We have shown that the eNOS Glu298Asp polymorphism is associated with differences in the response of the endothelium to both a proatherogenic environmental risk factor, smoking, and also an antiatherogenic factor related to diet, n-3 fatty acid status. Male subjects with the Asp298 allele may have a specific increased risk from smoking and such information could add extra force to individual counseling on smoking prevention. The interaction between n-3 fatty acid status and genotype is a novel finding. In clinical trials, variation in response to n-3 fatty acids may be partly explained by differences in genotype. Further research is needed to determine whether dietary advice to increase fish consumption could be specifically directed toward subjects with genetic differences that disturb endothelial function. Our results demonstrate that genetic effects on cardiovascular disease need to be studied in conjunction with other modifying environmental factors to determine their impact on vascular disease development.
The Cambridge Young Adults Study and C.P.M.L. were funded by the Medical Research Council and the n-3 fatty acid analyses by the Ministry of Agriculture, Fisheries and Food. A.D.H. is a British Heart Foundation Senior Fellow. N.J. was funded by a Commonwealth Scholarship and S.E.H. by the British Heart Foundation (grant No. RG95005). We would like to thank Anuska Mann and Ian Merryweather for their help with n-3 fatty acid measurements. We are very grateful for the expert assistance of Lisa Jones in genotyping the subjects.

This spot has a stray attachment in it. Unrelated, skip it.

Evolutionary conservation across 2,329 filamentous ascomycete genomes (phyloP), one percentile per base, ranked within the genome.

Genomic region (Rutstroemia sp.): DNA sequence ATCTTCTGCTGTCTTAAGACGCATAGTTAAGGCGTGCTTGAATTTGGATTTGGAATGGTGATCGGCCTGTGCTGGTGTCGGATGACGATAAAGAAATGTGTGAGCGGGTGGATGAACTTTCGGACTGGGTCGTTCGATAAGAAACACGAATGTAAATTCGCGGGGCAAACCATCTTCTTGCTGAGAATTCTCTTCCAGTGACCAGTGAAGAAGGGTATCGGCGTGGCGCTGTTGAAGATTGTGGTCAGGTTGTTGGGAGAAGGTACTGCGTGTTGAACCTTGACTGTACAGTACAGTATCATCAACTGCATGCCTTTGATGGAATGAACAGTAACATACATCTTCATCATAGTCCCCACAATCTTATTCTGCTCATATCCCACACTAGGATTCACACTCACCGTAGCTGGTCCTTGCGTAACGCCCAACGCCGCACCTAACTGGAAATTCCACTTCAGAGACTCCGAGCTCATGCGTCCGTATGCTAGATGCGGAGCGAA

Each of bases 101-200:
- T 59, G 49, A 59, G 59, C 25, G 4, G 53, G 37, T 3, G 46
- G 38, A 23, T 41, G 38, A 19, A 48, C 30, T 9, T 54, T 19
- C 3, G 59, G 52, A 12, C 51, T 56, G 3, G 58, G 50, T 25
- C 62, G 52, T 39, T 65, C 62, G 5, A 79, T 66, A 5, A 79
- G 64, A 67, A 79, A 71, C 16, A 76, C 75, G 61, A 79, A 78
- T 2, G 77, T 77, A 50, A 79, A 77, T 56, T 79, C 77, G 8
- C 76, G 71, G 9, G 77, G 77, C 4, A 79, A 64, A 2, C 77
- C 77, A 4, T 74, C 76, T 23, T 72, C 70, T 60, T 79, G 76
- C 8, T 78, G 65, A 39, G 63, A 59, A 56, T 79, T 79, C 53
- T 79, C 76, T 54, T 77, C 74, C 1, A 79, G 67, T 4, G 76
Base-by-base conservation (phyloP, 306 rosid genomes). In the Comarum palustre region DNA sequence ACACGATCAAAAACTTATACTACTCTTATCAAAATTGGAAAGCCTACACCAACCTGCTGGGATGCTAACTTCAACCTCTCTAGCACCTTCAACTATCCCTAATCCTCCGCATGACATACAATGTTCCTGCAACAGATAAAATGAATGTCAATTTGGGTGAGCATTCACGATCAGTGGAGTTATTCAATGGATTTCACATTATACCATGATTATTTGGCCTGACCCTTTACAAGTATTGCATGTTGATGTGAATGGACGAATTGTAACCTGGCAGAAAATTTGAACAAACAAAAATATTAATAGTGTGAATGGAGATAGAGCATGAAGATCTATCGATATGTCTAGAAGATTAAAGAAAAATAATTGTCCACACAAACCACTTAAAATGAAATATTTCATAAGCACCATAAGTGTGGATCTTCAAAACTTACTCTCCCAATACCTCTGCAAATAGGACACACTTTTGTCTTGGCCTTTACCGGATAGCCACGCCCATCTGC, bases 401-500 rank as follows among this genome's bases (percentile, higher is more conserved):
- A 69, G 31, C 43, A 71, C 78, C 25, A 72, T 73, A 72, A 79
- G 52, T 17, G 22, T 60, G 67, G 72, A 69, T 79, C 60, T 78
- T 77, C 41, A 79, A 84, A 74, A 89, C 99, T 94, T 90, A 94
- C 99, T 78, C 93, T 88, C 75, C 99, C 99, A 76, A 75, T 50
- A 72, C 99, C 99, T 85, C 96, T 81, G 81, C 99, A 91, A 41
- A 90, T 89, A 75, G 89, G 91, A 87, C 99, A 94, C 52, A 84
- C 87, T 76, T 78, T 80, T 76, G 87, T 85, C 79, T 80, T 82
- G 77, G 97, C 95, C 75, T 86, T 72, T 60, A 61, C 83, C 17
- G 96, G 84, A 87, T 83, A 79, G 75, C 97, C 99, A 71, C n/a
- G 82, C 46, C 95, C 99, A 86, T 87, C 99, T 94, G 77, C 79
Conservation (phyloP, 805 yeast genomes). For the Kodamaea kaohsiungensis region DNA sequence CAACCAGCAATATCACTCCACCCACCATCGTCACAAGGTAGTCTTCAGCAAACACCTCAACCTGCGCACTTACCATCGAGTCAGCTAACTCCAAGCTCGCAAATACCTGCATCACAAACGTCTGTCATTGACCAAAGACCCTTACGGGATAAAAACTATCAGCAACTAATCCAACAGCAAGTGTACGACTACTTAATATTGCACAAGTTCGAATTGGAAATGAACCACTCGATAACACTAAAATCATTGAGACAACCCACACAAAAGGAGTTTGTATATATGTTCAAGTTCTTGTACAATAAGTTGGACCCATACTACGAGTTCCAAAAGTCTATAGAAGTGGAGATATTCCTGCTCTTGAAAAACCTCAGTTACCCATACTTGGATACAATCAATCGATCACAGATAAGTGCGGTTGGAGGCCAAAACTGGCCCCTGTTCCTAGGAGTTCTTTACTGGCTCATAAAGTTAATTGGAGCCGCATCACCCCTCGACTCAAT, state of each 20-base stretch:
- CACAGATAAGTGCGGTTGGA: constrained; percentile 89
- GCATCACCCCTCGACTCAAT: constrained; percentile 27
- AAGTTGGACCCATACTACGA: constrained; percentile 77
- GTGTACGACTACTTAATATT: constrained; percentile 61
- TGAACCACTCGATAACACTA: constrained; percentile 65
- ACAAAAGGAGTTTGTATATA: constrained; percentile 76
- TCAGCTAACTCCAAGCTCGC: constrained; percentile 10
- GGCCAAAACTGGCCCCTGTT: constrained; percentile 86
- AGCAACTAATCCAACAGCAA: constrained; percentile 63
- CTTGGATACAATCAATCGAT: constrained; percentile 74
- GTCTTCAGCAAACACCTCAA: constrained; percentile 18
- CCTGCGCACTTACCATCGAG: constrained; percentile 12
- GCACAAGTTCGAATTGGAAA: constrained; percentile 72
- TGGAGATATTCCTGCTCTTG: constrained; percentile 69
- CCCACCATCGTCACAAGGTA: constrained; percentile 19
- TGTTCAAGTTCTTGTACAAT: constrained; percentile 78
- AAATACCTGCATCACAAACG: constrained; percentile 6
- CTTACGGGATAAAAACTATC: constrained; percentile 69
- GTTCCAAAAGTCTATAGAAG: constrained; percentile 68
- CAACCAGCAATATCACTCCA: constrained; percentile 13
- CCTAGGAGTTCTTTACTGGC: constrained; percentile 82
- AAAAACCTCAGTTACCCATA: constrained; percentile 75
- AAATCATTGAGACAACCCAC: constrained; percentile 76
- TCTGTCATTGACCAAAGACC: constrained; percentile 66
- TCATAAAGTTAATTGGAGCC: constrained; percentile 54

Original received January 15, 2002; revision received April 15, 2002; accepted April 22, 2002.
- ↵World Health Organization. World Health Report. Geneva, Switzerland; WHO: 1999.
- ↵Stary HC. Evolution and progression of atherosclerotic lesions in coronary arteries in children and young adults. Arteriosclerosis. 1989; 99: I-19–I-32.
- ↵McGill HC, McMahon CA, Malcolm GT, Oakman MC, Strong JP. Effects of serum lipoproteins and smoking on atherosclerosis in young men and women: the Pathobiological Determinants of Atherosclerosis in the Young research group. Arterioscler Thromb Vasc Biol. 1997; 17: 95–106.
- ↵Behague I, Poirier O, Nicaud V, Evans A, Arveiler D, Luc G, Cambou JP, Scarabin PY, Bara L, Green F, Cambien F. β-Fibrinogen gene polymorphisms are associated with plasma fibrinogen and coronary artery disease in patients with myocardial infarction: the ECTIM study. Circulation. 1996; 93: 440–449.
- ↵Nakayama M, Yasue H, Yoshimura M, Shimasaki Y, Kugiyama K, Ogawa H, Motoyama T, Saito Y, Ogawa Y, Miyamoto Y, Nakao K. T-786 to C mutation in the 5′-flanking region of the endothelial nitric oxide synthase gene is associated with coronary spasm. Circulation. 1999; 99: 2864–2870.
- ↵Wang XL, Mahaney MC, Sim AS, Wang J, Wang J, Blangero J, Almasy L, Badenhop RB, Wilcken DE. Genetic contribution of the endothelial constitutive nitric oxide synthase gene to plasma nitric oxide levels. Arterioscler Thromb Vasc Biol. 1997; 17: 3147–3153.